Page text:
In the weeks since the result, the pro-independence parties have enjoyed massive spikes in party membership, but the benefits have disproportionately flowed to the SNP. By the same token, there is no reason to believe that the governing authority of Alex Salmond would have been reduced by an upsurge in radical politics following a Yes vote. For advocates of Scotland’s ability to revive social democracy, an uncomfortable truth has been revealed. Only the weak performance of the Scottish Conservative party conceals the essential identity of Scottish political culture with that of the UK as a whole.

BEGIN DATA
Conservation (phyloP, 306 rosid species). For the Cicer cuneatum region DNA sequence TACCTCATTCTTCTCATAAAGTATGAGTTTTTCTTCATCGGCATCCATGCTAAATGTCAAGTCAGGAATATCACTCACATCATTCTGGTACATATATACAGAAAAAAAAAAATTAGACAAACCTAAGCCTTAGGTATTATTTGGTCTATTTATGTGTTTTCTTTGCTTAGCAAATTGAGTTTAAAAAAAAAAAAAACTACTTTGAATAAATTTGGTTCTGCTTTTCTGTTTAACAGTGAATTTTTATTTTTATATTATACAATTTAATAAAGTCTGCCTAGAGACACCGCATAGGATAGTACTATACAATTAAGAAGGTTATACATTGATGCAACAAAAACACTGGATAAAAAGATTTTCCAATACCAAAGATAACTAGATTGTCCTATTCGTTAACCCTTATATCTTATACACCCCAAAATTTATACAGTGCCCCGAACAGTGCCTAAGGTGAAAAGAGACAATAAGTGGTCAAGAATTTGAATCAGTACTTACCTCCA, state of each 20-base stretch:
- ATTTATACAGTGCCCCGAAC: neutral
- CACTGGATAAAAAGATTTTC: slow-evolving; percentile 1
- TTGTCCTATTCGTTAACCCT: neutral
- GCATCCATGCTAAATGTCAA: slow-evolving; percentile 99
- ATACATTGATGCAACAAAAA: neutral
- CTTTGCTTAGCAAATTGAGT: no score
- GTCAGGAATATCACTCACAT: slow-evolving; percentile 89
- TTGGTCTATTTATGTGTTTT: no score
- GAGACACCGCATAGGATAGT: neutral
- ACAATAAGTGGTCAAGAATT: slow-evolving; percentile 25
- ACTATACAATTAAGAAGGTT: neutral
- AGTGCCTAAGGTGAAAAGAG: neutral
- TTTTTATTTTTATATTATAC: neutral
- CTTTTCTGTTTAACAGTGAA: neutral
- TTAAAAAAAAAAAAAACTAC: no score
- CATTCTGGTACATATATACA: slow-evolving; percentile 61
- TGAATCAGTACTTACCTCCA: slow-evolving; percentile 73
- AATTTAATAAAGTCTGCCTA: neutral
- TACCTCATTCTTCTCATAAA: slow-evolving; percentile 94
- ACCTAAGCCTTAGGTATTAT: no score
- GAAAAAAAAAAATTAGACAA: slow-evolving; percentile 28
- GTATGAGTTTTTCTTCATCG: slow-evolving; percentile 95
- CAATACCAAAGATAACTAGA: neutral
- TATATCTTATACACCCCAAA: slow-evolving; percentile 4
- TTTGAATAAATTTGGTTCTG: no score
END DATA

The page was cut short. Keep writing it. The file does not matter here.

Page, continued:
It would be wrong, however, to dismiss the Scottish electorate’s scepticism about independence as the product of supine acquiescence in the existing, iniquitous economic order of the United Kingdom. It might equally be viewed as a reflection of how the Yes campaign’s attitude to economic risk was always inconsistent with its professed social-democratic aims. One of the key factors that historically distinguished revisionist social democracy from revolutionary socialism was its respect for the economic security of the peoples it sought to enlist and govern. That such security could conceivably exist under an appropriately regulated capitalist system was one of the crucial insights of Eduard Bernstein and the early leaders of the German and Swedish Social Democrats. While this naturally led to advocacy of more public ownership alongside improved benefits and working conditions, it also produced, in the long run, a kind of conservatism, concerned to avoid needless and damaging fluctuations in employment, investment or prices.